My mother loved a pillow on a chair in her study that said “Screw the Golden Years”. She frequently cited it to lament the health challenges of aging.
As I got older and piled up the pains of an exhausted body, I saw the wisdom of her pillow. Now, on my 70th birthday, my need for medical care has increased dramatically.
As I was familiar with the health system and blessed with good insurance coverage, I expected quality care in a supportive setting. Instead, my family kept coming across doctors’ offices with harsh specialists and misleading billing.
A few months ago I had severe sciatic pain for the first time, so I attended an orthopedic group in Walnut Creek. When faced with a life changing condition, the doctor treated me like an MRI film and not a person. He asked no questions and left the room after five minutes while I was still looking for treatment options.
To add insult to injury, I was later billed for an additional payment that was beyond the scope of my Medicare Advantage plan, a practice known as balance sheet accounting. As someone familiar with health law, I knew that was not allowed. After I complained, they undoed the load claiming it was a software bug in their system.
Nonetheless, the group of doctors charged me for my next two visits and only canceled them after I objected. Federal law clearly states that participating physicians cannot bill patients more than Medicare allows. California recently passed law banning the practice in other circumstances as well.
I wonder how many Medicare beneficiaries billed the group who blindly paid the illegal fees. Regulators should be aware of this.
I had a similarly unsatisfactory experience seeing another specialist for an unrelated disease. Again the specialist couldn’t wait to leave the room. He asked very few questions and left in five minutes.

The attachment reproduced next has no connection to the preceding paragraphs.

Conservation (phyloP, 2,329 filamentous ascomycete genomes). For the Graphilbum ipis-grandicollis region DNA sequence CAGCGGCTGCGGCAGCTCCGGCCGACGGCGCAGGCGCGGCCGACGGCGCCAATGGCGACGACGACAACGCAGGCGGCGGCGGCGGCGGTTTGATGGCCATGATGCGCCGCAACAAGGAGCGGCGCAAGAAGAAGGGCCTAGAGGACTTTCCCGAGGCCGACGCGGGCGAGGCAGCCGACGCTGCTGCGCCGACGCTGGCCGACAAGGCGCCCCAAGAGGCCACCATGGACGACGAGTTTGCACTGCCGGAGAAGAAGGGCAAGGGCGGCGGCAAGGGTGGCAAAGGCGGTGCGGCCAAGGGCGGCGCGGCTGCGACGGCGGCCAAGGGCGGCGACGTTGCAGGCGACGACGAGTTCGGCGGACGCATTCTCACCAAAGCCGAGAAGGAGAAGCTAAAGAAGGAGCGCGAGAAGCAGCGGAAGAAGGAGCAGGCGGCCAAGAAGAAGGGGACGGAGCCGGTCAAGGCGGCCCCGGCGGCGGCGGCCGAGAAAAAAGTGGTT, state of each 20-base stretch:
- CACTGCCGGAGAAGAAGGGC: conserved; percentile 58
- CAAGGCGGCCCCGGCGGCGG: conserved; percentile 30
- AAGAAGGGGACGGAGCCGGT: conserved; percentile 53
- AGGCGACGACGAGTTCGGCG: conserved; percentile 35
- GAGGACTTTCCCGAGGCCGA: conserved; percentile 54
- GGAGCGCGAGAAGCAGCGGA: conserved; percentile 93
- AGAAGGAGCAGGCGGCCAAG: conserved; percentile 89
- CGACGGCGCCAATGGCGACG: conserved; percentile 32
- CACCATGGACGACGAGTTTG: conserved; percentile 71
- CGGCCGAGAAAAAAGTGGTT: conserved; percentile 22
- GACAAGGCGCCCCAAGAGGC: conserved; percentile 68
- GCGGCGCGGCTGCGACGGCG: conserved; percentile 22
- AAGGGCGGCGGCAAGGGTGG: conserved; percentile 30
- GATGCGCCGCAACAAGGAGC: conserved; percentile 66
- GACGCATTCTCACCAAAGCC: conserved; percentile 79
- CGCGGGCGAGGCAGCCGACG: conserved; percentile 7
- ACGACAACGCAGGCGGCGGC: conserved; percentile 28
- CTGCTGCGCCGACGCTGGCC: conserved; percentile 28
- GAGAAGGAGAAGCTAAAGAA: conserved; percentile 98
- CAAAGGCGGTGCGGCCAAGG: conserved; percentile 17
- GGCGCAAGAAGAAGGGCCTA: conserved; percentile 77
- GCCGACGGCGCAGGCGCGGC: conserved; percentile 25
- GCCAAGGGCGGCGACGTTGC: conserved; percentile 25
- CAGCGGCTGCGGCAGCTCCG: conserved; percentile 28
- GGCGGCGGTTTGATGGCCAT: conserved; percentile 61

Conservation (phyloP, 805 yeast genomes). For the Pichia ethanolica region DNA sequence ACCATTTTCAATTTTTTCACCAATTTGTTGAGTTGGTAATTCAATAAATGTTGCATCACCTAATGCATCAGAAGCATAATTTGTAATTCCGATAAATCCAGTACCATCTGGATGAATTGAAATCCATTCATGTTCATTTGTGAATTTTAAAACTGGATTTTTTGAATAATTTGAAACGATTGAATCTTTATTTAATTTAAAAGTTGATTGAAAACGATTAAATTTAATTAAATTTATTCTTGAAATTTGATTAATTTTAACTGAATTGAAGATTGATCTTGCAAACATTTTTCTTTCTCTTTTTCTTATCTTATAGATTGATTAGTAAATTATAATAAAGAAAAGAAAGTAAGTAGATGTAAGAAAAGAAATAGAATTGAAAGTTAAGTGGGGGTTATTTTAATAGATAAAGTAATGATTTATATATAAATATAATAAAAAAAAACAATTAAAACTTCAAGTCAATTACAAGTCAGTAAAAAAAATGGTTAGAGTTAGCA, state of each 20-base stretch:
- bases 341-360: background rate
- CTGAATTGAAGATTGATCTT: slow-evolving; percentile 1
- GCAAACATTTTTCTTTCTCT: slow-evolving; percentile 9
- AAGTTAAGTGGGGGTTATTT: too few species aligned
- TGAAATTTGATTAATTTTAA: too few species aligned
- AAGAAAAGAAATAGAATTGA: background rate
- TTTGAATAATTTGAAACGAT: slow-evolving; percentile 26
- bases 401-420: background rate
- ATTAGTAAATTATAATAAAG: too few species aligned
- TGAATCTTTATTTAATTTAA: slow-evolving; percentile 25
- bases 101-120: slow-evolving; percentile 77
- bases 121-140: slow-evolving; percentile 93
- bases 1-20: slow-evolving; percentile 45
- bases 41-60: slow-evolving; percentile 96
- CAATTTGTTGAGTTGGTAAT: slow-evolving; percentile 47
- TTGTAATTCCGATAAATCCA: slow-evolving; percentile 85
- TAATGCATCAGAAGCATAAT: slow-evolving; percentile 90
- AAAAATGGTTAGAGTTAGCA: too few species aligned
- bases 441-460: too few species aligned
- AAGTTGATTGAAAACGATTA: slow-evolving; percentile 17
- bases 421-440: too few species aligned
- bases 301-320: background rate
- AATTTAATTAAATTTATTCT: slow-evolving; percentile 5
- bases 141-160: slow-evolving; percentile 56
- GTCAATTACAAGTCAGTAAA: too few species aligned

On another occasion, a close family member visited a local neurologist who concluded that she had a degenerative disease that would affect her life forever. Instead of demonstrating the empathy required for such a diagnosis, he estimated that she had 10 good years left and suggested that she draw up a living will for terminal care. Then he gave her a four-page handout and sent her on her way.
Needless to say, she never returned to this doctor.
In another troubling medical encounter I recently had a COVID-19 test in an East Bay ambulance. After a technician administered the swab, he asked me to wait for a doctor.
I knew it was unnecessary, but waited a few minutes for the doctor to show up. For about 45 seconds she asked me the same questions that were on the flyer I received upon entering. Then she left.
The medical group later billed my Medicare PPO plan for a doctor visit. The federal government expressly forbids doctors from stressing patients when a COVID test is the only medical service. It is likely that this provider is making fraudulent claims for many of its COVID test patients.
This practice, known as upcoding, is common among providers who demand higher reimbursements for the services they provide. Payers try to prevent the practice, but it is complicated to prove and difficult to enforce.
My mother, a smoker, died of cancer at the age of 70. She never had the chance to fully experience how messed up the golden years can be for people with ongoing medical problems.
It is time to radically reform the incentives in our healthcare system that are motivating doctors to maximize their income by limiting their time with each patient and by abusive billing practices. Medical schools, professional societies, and physicians themselves should give priority to addressing these abuses. If this is not the case, policymakers and regulators must exercise their authority aggressively.
A profession that is partly guided by the maxim “First, do no harm” has to throw a little more sunshine into the golden years.
Tom Epstein served as an executive on a nonprofit health plan and was assistant commissioner for the California Department of Insurance.